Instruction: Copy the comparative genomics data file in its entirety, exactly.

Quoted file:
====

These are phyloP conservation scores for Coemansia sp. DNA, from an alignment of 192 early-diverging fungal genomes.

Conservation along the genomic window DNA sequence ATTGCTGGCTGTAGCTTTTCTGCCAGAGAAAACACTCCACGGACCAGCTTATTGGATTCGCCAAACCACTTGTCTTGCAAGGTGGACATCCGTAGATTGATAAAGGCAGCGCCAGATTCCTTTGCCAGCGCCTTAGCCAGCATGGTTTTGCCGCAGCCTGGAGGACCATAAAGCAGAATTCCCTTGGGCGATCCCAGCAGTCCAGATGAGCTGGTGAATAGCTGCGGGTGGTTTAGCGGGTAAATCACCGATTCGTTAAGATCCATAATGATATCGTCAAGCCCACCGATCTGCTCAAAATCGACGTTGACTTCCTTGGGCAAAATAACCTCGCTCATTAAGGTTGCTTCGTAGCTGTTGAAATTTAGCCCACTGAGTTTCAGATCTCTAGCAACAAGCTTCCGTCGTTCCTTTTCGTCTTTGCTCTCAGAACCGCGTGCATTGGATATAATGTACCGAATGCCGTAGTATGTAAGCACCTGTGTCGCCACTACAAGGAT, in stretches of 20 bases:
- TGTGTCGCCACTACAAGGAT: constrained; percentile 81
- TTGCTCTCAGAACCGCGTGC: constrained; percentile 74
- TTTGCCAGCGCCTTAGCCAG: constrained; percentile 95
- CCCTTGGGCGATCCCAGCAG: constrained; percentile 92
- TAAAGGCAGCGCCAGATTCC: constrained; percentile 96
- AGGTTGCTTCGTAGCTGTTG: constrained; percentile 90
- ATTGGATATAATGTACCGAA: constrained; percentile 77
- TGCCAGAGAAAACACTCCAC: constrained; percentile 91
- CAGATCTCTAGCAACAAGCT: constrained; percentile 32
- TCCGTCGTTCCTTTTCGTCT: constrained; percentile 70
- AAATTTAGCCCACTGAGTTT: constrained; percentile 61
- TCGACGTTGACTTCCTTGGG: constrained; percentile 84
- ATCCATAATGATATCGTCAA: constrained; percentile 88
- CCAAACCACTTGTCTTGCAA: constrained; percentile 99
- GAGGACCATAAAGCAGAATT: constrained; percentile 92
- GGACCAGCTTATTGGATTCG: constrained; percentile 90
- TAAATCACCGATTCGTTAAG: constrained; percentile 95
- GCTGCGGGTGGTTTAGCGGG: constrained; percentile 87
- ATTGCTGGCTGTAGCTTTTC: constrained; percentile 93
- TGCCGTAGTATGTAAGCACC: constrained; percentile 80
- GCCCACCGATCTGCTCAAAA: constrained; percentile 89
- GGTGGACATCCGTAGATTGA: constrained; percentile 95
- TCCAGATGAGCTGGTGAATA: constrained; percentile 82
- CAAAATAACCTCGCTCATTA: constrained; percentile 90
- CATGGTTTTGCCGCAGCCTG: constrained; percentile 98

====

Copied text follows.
These are phyloP conservation scores for Coemansia sp. DNA, from an alignment of 192 early-diverging fungal genomes.

Conservation along the genomic window DNA sequence ATTGCTGGCTGTAGCTTTTCTGCCAGAGAAAACACTCCACGGACCAGCTTATTGGATTCGCCAAACCACTTGTCTTGCAAGGTGGACATCCGTAGATTGATAAAGGCAGCGCCAGATTCCTTTGCCAGCGCCTTAGCCAGCATGGTTTTGCCGCAGCCTGGAGGACCATAAAGCAGAATTCCCTTGGGCGATCCCAGCAGTCCAGATGAGCTGGTGAATAGCTGCGGGTGGTTTAGCGGGTAAATCACCGATTCGTTAAGATCCATAATGATATCGTCAAGCCCACCGATCTGCTCAAAATCGACGTTGACTTCCTTGGGCAAAATAACCTCGCTCATTAAGGTTGCTTCGTAGCTGTTGAAATTTAGCCCACTGAGTTTCAGATCTCTAGCAACAAGCTTCCGTCGTTCCTTTTCGTCTTTGCTCTCAGAACCGCGTGCATTGGATATAATGTACCGAATGCCGTAGTATGTAAGCACCTGTGTCGCCACTACAAGGAT, in stretches of 20 bases:
- TGTGTCGCCACTACAAGGAT: constrained; percentile 81
- TTGCTCTCAGAACCGCGTGC: constrained; percentile 74
- TTTGCCAGCGCCTTAGCCAG: constrained; percentile 95
- CCCTTGGGCGATCCCAGCAG: constrained; percentile 92
- TAAAGGCAGCGCCAGATTCC: constrained; percentile 96
- AGGTTGCTTCGTAGCTGTTG: constrained; percentile 90
- ATTGGATATAATGTACCGAA: constrained; percentile 77
- TGCCAGAGAAAACACTCCAC: constrained; percentile 91
- CAGATCTCTAGCAACAAGCT: constrained; percentile 32
- TCCGTCGTTCCTTTTCGTCT: constrained; percentile 70
- AAATTTAGCCCACTGAGTTT: constrained; percentile 61
- TCGACGTTGACTTCCTTGGG: constrained; percentile 84
- ATCCATAATGATATCGTCAA: constrained; percentile 88
- CCAAACCACTTGTCTTGCAA: constrained; percentile 99
- GAGGACCATAAAGCAGAATT: constrained; percentile 92
- GGACCAGCTTATTGGATTCG: constrained; percentile 90
- TAAATCACCGATTCGTTAAG: constrained; percentile 95
- GCTGCGGGTGGTTTAGCGGG: constrained; percentile 87
- ATTGCTGGCTGTAGCTTTTC: constrained; percentile 93
- TGCCGTAGTATGTAAGCACC: constrained; percentile 80
- GCCCACCGATCTGCTCAAAA: constrained; percentile 89
- GGTGGACATCCGTAGATTGA: constrained; percentile 95
- TCCAGATGAGCTGGTGAATA: constrained; percentile 82
- CAAAATAACCTCGCTCATTA: constrained; percentile 90
- CATGGTTTTGCCGCAGCCTG: constrained; percentile 98